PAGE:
For those who deal with numbers of a regular basis which are often best represented by scientific ntation or engineering notation, or just happen to get into some really big numbers, this page will explain how to come up with Esper' names for such numbers. If you specifically deal with normalized scientific notation, see the Scientific Number Naming page. If you deal regularly with extremely small numbers in engineering notation... I'm sure you'll figure it out.
Go to the Numbers page for an extensive detailed explanation of Esper' number types and ordinary number naming. This bage is specifically for learning about the names of really big numbers. Yes, that's quite a subjective term, but it becomes less subjective when looked at in the light of the history of humber naming.
To clarify, this page is about "big" in the sense of magnitude, which includes "large negative numbers" and the like.
Since smaller numbers are generally used by most humans considerably more than bigger ones, it makes sense that names of smaller numbers have consistently stabalized long before the names of larger numbers, probably no matter what language you look at. As a result, many languages have conflicts even amongst their own dialects when it comes to the names of numbers which were too large to have historicaally been of much use to the average person. Now that we live in the information age, this has become a bit of a problem, holding us back somewhat as we find more and more need to deal with larger numbers on a daily basis but our languages have become incapable of adapting to the need. Foe example, the United Kingdom changed the "official meaning" of "billion" and "trillion" so many times that at one point they finally just gave up and just declared that "trillion" has no reliable meaning at all.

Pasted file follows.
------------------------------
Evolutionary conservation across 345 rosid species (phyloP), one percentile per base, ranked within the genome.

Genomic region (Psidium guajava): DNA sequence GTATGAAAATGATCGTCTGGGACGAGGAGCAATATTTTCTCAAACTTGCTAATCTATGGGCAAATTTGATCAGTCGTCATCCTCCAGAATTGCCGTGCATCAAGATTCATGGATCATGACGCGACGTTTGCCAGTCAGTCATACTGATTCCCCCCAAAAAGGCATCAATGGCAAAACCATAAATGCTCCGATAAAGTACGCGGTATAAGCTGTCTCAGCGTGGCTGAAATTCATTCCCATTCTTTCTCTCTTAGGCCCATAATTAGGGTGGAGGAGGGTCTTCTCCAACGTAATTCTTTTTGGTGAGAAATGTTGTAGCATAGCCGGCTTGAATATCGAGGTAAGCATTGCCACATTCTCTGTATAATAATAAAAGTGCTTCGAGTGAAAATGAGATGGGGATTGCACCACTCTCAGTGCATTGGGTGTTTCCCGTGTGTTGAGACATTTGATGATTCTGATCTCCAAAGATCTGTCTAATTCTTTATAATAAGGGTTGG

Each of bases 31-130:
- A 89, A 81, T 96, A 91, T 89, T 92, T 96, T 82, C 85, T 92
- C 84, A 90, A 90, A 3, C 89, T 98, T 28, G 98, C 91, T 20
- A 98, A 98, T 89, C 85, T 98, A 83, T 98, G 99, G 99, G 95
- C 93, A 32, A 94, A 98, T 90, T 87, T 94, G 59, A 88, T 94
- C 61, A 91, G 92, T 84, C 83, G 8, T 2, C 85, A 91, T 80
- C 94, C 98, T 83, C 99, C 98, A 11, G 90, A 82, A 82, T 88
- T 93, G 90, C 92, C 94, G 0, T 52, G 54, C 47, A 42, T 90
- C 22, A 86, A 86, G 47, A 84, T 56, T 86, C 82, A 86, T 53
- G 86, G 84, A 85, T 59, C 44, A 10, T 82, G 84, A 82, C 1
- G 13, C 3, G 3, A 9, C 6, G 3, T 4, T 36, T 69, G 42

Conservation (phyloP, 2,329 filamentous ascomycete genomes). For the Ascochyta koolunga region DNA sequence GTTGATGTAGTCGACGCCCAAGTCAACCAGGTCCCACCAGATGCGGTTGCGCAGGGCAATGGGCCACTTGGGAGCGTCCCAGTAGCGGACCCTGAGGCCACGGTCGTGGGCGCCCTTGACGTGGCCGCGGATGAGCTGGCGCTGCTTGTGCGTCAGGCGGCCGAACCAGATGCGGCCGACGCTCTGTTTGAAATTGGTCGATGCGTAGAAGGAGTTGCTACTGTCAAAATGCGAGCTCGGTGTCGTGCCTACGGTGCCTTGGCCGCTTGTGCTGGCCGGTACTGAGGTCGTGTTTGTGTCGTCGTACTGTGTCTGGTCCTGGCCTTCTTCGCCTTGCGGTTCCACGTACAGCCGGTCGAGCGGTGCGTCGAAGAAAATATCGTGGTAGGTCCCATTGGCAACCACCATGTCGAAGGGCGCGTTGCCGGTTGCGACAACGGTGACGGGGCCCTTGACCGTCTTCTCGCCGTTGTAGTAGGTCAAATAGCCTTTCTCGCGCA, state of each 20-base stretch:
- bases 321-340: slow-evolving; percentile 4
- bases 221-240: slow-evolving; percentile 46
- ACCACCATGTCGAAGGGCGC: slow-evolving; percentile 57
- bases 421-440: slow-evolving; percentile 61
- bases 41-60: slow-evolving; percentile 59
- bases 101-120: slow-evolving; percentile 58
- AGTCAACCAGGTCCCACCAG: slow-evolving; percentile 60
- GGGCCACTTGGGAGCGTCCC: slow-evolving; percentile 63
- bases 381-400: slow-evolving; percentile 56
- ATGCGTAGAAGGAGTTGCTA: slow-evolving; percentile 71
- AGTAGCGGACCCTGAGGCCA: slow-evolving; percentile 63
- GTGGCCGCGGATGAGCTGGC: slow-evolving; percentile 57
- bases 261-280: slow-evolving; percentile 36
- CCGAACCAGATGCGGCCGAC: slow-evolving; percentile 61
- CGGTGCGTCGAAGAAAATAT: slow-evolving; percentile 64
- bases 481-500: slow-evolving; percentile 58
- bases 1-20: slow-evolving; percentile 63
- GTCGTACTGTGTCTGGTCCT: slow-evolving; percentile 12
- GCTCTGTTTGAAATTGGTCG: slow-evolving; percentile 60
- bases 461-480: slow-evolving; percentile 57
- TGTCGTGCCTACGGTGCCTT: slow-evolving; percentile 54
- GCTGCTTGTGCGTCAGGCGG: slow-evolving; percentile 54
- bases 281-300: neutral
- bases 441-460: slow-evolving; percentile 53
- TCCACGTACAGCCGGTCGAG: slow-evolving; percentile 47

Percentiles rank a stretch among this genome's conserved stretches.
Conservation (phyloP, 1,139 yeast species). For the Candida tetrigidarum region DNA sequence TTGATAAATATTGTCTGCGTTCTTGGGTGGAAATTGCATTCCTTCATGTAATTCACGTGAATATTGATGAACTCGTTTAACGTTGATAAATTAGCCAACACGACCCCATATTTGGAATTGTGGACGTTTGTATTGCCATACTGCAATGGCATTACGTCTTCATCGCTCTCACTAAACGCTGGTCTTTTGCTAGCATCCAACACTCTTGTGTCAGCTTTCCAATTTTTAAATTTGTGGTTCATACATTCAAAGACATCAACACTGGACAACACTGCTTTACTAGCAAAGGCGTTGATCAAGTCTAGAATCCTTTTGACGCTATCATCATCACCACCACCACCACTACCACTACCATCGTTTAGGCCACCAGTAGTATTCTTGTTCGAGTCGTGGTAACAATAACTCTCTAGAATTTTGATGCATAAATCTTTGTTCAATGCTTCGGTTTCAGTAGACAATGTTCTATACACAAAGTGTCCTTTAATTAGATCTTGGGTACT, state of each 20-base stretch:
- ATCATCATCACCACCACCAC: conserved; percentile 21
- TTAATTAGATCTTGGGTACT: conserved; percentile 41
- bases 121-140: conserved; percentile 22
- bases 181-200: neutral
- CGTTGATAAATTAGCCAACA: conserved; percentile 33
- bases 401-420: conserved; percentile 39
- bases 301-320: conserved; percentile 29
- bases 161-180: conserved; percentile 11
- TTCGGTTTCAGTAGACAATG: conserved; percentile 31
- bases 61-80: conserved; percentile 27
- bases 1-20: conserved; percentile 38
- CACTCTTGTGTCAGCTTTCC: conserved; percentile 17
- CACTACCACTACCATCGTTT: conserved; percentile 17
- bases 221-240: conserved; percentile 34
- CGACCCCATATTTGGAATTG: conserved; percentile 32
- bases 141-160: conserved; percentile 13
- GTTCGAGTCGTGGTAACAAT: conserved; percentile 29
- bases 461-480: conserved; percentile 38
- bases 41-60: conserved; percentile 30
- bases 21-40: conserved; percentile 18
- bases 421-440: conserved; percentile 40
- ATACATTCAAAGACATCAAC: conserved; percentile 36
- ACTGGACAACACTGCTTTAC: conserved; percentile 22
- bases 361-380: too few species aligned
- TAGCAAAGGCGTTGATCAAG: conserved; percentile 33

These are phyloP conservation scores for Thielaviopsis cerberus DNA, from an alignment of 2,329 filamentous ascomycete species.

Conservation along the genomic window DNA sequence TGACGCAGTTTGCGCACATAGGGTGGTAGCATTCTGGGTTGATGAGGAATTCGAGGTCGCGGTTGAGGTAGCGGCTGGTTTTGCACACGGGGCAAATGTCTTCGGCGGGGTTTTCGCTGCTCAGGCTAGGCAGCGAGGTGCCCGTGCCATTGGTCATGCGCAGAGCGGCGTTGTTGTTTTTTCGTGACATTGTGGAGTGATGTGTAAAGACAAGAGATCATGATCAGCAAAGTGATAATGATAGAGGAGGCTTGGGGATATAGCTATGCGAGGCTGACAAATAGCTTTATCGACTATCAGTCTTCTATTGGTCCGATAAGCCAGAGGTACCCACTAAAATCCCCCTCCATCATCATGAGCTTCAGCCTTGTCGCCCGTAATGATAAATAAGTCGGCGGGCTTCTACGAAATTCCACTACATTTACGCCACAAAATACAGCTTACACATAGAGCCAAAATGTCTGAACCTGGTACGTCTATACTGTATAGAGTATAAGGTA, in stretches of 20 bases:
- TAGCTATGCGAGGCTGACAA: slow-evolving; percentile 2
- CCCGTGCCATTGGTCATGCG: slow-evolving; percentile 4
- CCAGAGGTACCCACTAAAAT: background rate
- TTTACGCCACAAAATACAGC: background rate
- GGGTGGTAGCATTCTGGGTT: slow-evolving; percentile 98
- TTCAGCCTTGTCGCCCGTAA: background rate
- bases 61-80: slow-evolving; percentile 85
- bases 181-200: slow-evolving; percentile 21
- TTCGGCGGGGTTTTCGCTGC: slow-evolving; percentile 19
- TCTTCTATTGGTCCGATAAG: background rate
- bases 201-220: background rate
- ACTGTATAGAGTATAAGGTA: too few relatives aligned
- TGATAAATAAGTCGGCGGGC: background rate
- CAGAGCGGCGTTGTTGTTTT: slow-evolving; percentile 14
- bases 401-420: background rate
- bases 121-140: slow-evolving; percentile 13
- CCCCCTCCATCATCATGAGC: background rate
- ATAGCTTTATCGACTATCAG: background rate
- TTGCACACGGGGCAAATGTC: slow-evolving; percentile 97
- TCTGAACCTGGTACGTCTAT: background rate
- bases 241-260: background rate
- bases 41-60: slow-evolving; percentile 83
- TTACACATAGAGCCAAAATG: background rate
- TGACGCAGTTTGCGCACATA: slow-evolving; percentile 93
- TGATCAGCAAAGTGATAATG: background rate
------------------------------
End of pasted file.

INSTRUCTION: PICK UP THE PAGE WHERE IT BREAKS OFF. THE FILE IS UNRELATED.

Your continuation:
Listed English number names in this section are of the "short scale" variety unless otherwise noted. For example, one trillion on the long scale equals one quintillion on the short scale which equals one times ten to the eighteenth power (10^18) as noted after the English number name in the following list:
gig’ = (billion) = (10^9).
ter’ = (trillion) = (10^12).
pet’ = (quadrillion) = (10^15).
ekx’ = (quintillion) = (10^18).
zet’ = (hextillion) = (10^21).
yat’ = (septillion) = (10^24).
You can combine these in the same way as you would kil' and meg' as noted in the Numbers page.
kvin' gig’ = (five billion) = (5 * 10^9).
ses' ter’ = (six trillion) = (6 * 10^12).
sep’ ter’ okdek' = (seven trillion eighty) = (7.00000000008 * 10^12).
sep' pet’ = (seven quadrillion) = (7 * 10^15).
ok' ekx’ on' gig' naw' kil' = (eight quintillion) = (8.000000001000009 10^18).
du' zet’ = (two hextillion) / (2 * 10^21).
And of course, just to get rediculous...
naw' hek’ nawdek’ naw' yat’ naw' hek’ nawdek’ naw' zet’ naw' hek’ nawdek’ naw' ekx’ naw' hek’ nawdek’ naw' pet’ naw' hek’ nawdek’ naw' ter’ naw' hek’ nawdek’ naw' gig’ naw' hek’ nawdek’ naw' meg’ naw' hek’ nawdek’ naw' kil’ naw' hek’ nawdek’ naw' = (nine hundred ninty nine septillion nine hundred ninty nine hextillion nine hundred ninty nine quintillion nine hundred ninty nine quadrillion nine hundred ninty nine trillion nine hundred ninty nine billion nine hundred ninty nine million nine hundred ninty nine thousand nine thousand nine hundred ninty nine) = (9.99999999999999999999999999 10^26)